In a recent article in Edutopia the question was asked,  What does it mean to be a great teacher?  Interestingly enough, excels at collecting data or has great test scores was not even on the list. While the six characteristics that were listed might be hard to quantify, they are definitely at the heart of teaching.  I’ve modified it a bit for counselors.

Six characteristics of a great counselor

A great counselor is kind–  Modeling and teaching kindness is an important part of every lesson and interaction for the school counselor.  Many counselors encourage random acts of kindness and encourage students to look for opportunities to pay it forward.

A great counselor is compassionate– Counselors are often called to love those students most difficult to understand and love.  Counselors take the time to understand the story behind the behavior and show compassion despite the difficulties.

A great counselor is empathetic– Counselors not only walk in a student’s shoes,  they often carry students when they can’t walk on their own. Counselors are a shoulder to cry on and a hand to lift you up when you are down.

A great counselor is positive-While they don’t ignore the challenges, counselors see what is possible for every student and share that vision with them. They are great encouragers and often believe in students when they don’t yet believe in themselves

A great counselor is a builder– Counselors equip children for the future.  They don’t leave them where they find them but they teach them the tools for becoming the best they can be.  Counselors are relationship builders.  They build relationships among students and adults without regard for age or  status. They model for others the importance of relationships and  how to create positive relationships in their own lives.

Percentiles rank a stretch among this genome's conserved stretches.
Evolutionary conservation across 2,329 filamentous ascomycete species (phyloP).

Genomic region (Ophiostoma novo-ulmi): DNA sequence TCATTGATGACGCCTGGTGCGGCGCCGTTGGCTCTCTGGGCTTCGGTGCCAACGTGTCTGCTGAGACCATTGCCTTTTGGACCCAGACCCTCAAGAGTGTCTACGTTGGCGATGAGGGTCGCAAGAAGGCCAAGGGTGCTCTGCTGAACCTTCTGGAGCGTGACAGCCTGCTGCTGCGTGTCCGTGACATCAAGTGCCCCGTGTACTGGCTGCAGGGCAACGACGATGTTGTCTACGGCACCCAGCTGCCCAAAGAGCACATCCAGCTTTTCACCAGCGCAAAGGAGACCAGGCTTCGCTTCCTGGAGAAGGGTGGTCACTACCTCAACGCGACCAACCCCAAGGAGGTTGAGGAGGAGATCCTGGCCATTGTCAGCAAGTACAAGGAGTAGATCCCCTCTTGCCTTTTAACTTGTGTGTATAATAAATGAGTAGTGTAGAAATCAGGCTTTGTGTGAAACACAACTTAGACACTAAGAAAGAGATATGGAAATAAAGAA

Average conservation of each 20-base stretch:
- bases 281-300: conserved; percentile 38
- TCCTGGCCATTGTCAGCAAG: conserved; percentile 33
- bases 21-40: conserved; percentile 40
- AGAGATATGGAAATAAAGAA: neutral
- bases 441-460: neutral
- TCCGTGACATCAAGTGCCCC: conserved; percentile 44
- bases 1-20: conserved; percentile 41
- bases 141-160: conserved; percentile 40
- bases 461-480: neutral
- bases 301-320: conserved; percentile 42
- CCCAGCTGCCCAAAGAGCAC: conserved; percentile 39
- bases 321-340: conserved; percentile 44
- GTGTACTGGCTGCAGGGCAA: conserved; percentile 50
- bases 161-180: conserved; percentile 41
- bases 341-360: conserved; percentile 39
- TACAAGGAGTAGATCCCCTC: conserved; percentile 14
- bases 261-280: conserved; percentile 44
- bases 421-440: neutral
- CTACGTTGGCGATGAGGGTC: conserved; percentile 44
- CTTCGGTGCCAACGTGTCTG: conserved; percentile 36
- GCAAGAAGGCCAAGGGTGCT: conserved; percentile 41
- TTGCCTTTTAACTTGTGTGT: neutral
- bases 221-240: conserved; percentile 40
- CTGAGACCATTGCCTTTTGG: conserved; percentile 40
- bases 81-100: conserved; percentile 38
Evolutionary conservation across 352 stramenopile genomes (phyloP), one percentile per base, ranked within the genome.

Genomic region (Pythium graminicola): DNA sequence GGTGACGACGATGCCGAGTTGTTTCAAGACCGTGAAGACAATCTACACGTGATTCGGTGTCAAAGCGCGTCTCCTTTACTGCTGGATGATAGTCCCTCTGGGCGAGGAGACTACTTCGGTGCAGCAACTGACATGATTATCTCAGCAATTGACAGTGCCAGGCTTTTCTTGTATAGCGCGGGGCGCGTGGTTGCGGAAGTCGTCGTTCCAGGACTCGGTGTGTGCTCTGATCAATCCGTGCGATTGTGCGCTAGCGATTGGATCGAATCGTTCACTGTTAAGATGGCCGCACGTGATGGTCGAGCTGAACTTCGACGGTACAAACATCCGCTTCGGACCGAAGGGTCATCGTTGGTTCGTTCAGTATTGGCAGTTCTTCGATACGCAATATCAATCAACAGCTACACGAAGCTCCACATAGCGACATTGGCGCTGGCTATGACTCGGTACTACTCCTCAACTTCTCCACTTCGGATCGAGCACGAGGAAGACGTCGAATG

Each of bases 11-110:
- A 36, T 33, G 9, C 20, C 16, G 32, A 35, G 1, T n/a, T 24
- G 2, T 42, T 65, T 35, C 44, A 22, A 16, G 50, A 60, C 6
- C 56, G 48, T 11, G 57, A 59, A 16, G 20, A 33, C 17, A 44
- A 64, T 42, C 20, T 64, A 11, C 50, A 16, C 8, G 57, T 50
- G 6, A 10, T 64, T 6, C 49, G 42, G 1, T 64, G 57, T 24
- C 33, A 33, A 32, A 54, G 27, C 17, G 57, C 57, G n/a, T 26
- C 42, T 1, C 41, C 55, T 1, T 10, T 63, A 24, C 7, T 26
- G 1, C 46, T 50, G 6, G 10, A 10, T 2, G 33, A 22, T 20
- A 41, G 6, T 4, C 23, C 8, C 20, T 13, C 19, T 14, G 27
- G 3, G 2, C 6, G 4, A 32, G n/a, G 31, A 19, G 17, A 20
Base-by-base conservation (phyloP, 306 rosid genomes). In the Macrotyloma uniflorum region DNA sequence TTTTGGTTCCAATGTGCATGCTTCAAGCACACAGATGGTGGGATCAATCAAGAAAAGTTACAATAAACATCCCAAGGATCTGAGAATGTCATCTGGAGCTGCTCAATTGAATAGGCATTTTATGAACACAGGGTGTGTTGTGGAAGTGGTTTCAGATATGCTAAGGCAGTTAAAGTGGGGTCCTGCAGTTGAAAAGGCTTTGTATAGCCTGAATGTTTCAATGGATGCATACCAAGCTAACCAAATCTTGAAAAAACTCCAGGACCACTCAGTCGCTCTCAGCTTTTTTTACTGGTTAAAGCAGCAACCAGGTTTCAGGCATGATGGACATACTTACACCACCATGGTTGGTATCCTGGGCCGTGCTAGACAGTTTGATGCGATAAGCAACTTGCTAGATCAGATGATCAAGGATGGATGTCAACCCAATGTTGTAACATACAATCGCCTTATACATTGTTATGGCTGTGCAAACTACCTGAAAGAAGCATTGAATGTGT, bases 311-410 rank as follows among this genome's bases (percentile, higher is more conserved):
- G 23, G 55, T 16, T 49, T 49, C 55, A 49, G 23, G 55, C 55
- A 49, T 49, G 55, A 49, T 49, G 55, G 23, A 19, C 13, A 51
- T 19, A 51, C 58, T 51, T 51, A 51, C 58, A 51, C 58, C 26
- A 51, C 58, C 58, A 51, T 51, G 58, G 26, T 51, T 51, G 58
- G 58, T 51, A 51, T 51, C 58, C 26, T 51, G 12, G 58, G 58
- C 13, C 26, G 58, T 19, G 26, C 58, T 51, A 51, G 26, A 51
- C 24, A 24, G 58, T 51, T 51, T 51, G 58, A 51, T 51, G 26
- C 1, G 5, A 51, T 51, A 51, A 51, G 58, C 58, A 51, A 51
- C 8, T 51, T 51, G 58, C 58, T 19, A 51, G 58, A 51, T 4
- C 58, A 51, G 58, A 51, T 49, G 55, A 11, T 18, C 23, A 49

A great counselor is inspiring- Counselors inspire with their lessons and their words but they also inspire with their actions.  Counselors give direction to students’s lives and provide the necessary guidance needed to achieve goals that seem impossible.

What would you add as a quality of a great counselor?

 

Related Posts:

Joyful Parenting

Top 3 Mistakes Educators Make

5 Steps to Growing a Confident Child

 

Wyatt’s Little Book of Lesson Plans, Worksheets and Games

Just for you!  Here are activities, lesson plans, discussion questions, coloring sheets, word search puzzles and games for each of the six Wyatt the Wonder Dog Books. A treasure trove of grab ‘n go lessons on cooperation, teamwork and leadership skills to quickly extend and incorporate the Wyatt stories.

 

http://wyatthewonderdog.com/activitybook